The Blind and Blindness in Literature of the Romantic Period

The Blind and Blindness in Literature of the Romantic Period

The Blind and Blindness in Literature of the Romantic Period

The Blind and Blindness in Literature of the Romantic Period

Synopsis

In the first full-length literary-historical study of its subject, Edward Larrissy examines the philosophical and literary background to representations of blindness and the blind in the Romantic period. In detailed studies of literary works he goes on to show how the topic is central to an understanding of British and Irish Romantic literature. While he considers the influence of Milton and the 'Ossian' poems, as well as of philosophers, including Locke, Diderot, Berkeley and Thomas Reid, much of the book is taken up with new readings of writers of the period. These include canonical authors such as Blake, Wordsworth, Scott, Byron, Keats and Percy and Mary Shelley, as well as less well-known writers such as Charlotte Brooke and Ann Batten Cristall. There is also a chapter on the popular genre of improving tales for children by writers such as Barbara Hofland and Mary Sherwood. Larrissy finds that, despite the nostalgia for a bardic age of inward vision, the chief emphasis in the period is on the compensations of enhanced sensitivity to music and words. This compensation becomes associated with the loss and gain involved in the modernity of a post-bardic age. Representations of blindness and the blind are found to elucidate a tension at the heart of the Romantic period, between the desire for immediacy of vision on the one hand and, on the other, the historical self-consciousness which always attends it. Key Features
• Original research on an important, previously unexamined topic which will extend knowledge and understanding of the period
• Provides new readings of major authors and texts including Blake, Wordsworth, Coleridge and Keats, Bryon and Shelley and Mary Shelley
• Examines non-canonical texts including tales for children
• Makes a distinctive contribution to debate about Romantic understanding of history

Excerpt

For many writers of the Romantic period, the blind are necessarily associated with the idea of intense inward vision. Homer, Ossian and Milton provide obvious models. The age that became so fascinated by the bardic past was also fascinated in particular by the blind bard. Yet it understood that phenomenon as an historical one. Such visions were appropriate to an earlier age: they had to give way to the abstraction, organisation and commerce of modernity. This very course of events had been foretold by the blind bard who sang ‘Rule Britannia’ in Mallett and Thomson's Alfred: A Masque (1740), an anthem in which he foresaw Britain's future commercial prosperity. Ann Batten Cristall constructs an historical account of visionary blindness from such postulates.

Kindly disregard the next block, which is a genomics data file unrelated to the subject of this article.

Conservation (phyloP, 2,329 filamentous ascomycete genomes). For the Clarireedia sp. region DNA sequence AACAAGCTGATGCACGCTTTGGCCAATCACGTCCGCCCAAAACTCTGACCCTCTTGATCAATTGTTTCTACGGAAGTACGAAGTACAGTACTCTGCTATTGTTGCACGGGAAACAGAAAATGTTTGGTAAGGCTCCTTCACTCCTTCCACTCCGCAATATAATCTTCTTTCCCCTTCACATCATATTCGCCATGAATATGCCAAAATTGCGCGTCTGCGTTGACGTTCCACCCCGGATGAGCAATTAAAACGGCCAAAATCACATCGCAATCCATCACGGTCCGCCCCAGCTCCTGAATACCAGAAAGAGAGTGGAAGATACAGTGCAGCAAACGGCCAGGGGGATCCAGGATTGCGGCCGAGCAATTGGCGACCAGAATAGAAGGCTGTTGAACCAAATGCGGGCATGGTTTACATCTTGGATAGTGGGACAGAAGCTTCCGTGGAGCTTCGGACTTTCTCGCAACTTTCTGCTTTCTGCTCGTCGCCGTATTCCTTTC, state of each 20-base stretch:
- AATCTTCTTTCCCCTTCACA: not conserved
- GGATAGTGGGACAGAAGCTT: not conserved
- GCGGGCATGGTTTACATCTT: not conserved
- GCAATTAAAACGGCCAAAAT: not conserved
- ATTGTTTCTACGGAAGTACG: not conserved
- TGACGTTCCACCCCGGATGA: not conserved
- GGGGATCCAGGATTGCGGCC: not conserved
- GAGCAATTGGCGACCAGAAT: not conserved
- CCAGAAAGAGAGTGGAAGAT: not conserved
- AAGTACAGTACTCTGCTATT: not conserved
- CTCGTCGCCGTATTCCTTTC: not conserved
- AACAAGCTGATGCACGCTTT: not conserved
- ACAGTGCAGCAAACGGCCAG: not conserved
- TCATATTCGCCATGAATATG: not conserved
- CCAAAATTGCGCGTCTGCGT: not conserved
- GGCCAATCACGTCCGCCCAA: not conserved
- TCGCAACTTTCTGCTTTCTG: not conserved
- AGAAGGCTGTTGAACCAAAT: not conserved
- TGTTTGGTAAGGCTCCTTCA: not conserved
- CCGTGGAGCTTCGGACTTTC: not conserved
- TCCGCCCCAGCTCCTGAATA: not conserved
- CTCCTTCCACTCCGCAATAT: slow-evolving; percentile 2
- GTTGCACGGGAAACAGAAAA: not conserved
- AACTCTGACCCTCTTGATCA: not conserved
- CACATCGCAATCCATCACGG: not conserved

Yet in the Enlightenment, the blind, who are the subject of intense philosophical scrutiny, are shown to be very capable, despite the bars to sympathy and empirical learning which make them such tempting test cases. Some of the popular moral tales in which they figure make this point in a quite prosaic manner, which is nonetheless very instructive about the role they play in more polite literature. Most of all, though, they are thought to enjoy the compensations of enhanced sensitivity to music and to words. This compensation becomes associated with the loss and gain inherent in the modernity of a post-bardic age. In particular, poets may learn to value such mastery of sound and association and find a richness in these which compensates for, and even surpasses, the lost intensity of inner vision. Such was Milton's power. Indeed, it is in words and their associations that one can convey a fullness of understanding without historical precedent. Representations of blindness and the blind elucidate a tension at the heart of the Romantic period, between the desire for immediacy of vision on the one hand, and, on the other, the historical self-consciousness which always attends it.

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